As I hinted at in the Design section, a lot of people mentioned in their reviews that they’d love to read an Alltarach novel(la). I’m nothing if not magnanimous, and since playing the wonderful Misericorde, an entirely linear kinetic novel, I’ve been considering what form this would take. I still think, for all the flaws in the choice design in the original, I want players to be able to grow into Bríd, to feel like they’re vibing with her, and to be able to explore the world at their own pace, so I’d rather this be some sort of choice-based, game-shaped thing rather than a full-on novel. The visual novel medium seems to have a broader appeal than pure IF, so it’ll probably be of that form, if it doesn’t prove too burdensome in terms of art.

However, parallel to this, I’m in the early stages of planning an actual novel, a retelling of the mythic romance Tóraíocht Dhiarmada agus Ghráinne (The Pursuit of Diarmuid and Gráinne) set in (roughly) the same universe. This is a tragic love triangle that has pretty much everything you need in a medieval romp: an inexplicably loyal himbo protagonist! Sexy gods! A sheltered princess who becomes an accessory to murder-hoboing! Creepy old men! A giant! Irish chess! A homicidal boar!

It’ll probably be years before I make anything of it (as you might have gleaned, the original story needs a lot of revising to make it even somewhat palatable to modern audiences), but watch this space.

As for the Twine version of the game, I would like to put out one last big update before I call it done, if only to fix some of the discontinuities some players have experienced with characters they never spoke to on the island showing up later on. I’ve been calling this the Bealtaine edition, even though Bealtaine 2024 has already come and gone (God how have we spent five years on this thing arfgghhfgfsds)

Some other stuff it’d be nice to include:

  • Let players visit the shrine of the hag goddess on the island. This would be a good place to introduce the emerging syncretic practices — maybe some Christians have already declared it a Marian shrine.
  • Allow players to manually save. We found an autosave solution for Harlowe back in the mists of time I’m pretty happy with, but it’s a long game and although the trunk is basically linear, there are two major branches and plenty of variables tracking decisions players should get to experience without having to replay the whole damn thing.
  • Do more to smooth over the introductory act. Pacing was mentioned as one of the game’s strengths, but I think that was on more of a macro level: my feeling is that some of those early passage transitions could be breezier. Some reviewers mentioned being thrown by all of the oblique references to your brother (lots of dangling "he"s) — this was meant to draw attention to the fact that Bríd can’t remember his name, but I wonder if adding a subtle highlight that links to the character menu (supposing this is technically feasible) would make the pronoun referent clearer. And look over the wording of certain choices to make their implications a little less subtle.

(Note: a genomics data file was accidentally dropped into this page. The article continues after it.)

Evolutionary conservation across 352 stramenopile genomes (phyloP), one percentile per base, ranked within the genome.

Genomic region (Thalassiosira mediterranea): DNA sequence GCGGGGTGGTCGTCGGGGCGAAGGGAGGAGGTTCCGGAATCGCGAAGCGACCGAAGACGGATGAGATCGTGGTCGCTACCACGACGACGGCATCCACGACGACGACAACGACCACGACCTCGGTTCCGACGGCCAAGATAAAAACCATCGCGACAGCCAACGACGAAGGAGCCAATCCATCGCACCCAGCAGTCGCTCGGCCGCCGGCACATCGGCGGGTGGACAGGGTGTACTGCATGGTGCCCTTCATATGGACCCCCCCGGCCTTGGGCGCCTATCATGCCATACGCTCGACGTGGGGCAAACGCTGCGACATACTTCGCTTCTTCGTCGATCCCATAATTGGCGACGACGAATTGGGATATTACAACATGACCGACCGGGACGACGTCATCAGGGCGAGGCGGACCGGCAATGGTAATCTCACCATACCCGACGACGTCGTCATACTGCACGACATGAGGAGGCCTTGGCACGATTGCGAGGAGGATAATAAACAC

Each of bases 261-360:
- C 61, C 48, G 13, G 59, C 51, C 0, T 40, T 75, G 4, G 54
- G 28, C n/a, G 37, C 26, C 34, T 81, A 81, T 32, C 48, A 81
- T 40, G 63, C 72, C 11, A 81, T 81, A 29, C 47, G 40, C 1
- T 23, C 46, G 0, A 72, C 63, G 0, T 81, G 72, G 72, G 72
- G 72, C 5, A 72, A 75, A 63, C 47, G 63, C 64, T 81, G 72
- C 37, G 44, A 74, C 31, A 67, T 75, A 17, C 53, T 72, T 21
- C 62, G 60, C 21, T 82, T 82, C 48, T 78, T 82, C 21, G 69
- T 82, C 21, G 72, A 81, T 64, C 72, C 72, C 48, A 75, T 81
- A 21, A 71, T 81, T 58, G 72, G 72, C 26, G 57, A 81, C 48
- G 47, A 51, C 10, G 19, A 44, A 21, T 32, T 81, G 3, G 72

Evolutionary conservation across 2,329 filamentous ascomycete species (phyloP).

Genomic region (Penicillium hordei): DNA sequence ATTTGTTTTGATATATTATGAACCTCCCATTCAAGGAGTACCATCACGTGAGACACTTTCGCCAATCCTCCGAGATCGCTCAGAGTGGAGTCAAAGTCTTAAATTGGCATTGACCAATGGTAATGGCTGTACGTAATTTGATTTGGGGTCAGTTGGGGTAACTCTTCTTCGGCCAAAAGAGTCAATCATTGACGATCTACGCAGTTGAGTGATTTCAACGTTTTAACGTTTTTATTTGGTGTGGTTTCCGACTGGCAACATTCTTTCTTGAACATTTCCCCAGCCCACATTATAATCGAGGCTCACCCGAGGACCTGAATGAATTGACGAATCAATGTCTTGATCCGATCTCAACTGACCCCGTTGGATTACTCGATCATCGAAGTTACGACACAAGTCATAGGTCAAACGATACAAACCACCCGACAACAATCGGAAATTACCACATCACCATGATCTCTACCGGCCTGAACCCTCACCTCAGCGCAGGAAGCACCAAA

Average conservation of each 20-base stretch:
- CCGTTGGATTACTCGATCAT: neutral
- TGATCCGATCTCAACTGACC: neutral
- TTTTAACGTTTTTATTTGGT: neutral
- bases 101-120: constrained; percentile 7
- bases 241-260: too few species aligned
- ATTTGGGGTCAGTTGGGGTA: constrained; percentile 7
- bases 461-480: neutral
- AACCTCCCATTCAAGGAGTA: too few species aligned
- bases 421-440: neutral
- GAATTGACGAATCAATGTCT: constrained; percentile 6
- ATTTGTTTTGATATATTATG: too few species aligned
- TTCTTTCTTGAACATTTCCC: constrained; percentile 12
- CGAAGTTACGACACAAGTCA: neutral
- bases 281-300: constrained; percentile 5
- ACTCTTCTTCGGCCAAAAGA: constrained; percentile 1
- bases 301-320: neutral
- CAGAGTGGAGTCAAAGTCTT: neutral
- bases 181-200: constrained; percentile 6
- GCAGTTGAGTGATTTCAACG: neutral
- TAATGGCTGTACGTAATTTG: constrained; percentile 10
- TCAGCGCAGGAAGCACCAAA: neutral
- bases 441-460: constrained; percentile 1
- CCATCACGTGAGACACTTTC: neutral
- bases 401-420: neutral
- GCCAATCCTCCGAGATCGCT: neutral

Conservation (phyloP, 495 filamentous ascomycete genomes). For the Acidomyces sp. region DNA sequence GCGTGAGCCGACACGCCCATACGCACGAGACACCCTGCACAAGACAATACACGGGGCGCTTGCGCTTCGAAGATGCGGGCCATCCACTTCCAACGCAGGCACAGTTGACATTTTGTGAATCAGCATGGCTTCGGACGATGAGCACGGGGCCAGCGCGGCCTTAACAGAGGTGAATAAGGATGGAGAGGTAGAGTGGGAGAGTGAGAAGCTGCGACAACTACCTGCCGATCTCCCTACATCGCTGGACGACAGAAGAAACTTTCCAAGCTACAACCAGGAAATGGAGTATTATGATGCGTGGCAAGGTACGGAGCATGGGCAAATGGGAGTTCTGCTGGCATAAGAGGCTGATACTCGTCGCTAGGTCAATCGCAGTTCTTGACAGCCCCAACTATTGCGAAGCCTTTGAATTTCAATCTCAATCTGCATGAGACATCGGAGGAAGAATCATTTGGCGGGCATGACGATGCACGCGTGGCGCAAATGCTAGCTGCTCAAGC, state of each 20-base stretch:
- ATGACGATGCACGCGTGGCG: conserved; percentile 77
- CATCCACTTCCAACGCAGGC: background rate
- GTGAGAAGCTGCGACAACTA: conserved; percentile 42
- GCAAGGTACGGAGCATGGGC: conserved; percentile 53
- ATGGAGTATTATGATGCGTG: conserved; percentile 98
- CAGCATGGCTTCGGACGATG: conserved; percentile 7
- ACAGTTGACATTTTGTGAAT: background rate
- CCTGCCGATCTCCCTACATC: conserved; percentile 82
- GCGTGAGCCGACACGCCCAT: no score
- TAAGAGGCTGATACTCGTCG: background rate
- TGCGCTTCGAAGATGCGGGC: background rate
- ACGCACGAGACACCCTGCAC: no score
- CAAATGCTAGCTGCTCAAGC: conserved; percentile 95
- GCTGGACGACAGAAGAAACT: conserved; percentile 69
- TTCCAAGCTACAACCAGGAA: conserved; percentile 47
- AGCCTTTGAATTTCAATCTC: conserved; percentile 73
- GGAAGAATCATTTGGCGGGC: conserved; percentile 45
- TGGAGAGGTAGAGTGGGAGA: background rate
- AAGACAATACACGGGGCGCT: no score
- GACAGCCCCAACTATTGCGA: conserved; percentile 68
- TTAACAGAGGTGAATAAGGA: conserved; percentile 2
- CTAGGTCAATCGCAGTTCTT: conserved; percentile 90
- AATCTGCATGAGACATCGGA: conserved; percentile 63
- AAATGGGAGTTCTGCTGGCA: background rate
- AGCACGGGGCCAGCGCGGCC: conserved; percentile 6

• Related to point three, add some additional annotations. There are a couple of allusions reviewers mentioned being thrown by that should’ve been annotated; I focused on individual terms and names to the exclusion of vaguer stuff. My guideline is: if Bríd is supposed to know what it means but the audience doesn’t, it should be annotated.


Things Wot I Learnt

  • Players enjoy non-generic settings (who’d have thunk?)
  • It’s okay to be deliberate, and it’s okay to telegraph this deliberateness to the player.
  • Where the player-as-Bríd takes a strong (moral or otherwise) stance, ensure that the game comments on this, Telltale-style.
  • Consider how systems support the game as a whole. Is this here just because the game has always had it? Can it be repurposed?
  • Let theme serve design serve writing.

Whew. Any questions, ask away!

  1. I’m one of those writers who would rather be forced to speed-read Finnegans Wake than admit they’d been influenced by a certain J. Campbell, so blame Hollywood. ↩︎


Thank you for this brilliantly detailed post-mortem. I look forward to the Bealtaine edition!


Thank YOU for the kind words! I’ve been flagging a bit creatively lately so it’s good to have an incentive to keep working.

1 Like

Thanks for sharing this! I really enjoyed hearing some of what you were thinking about in making the game.

As not-a-history expert, it was interesting to hear about the deliberate anachronisms.I think some of your thoughts about Donn and his arc and POV helped me better understand some of the feelings I had had playing it. (Although, slight sad we didn’t get to communicate with his animal form via narratively-significant inventory item . . . )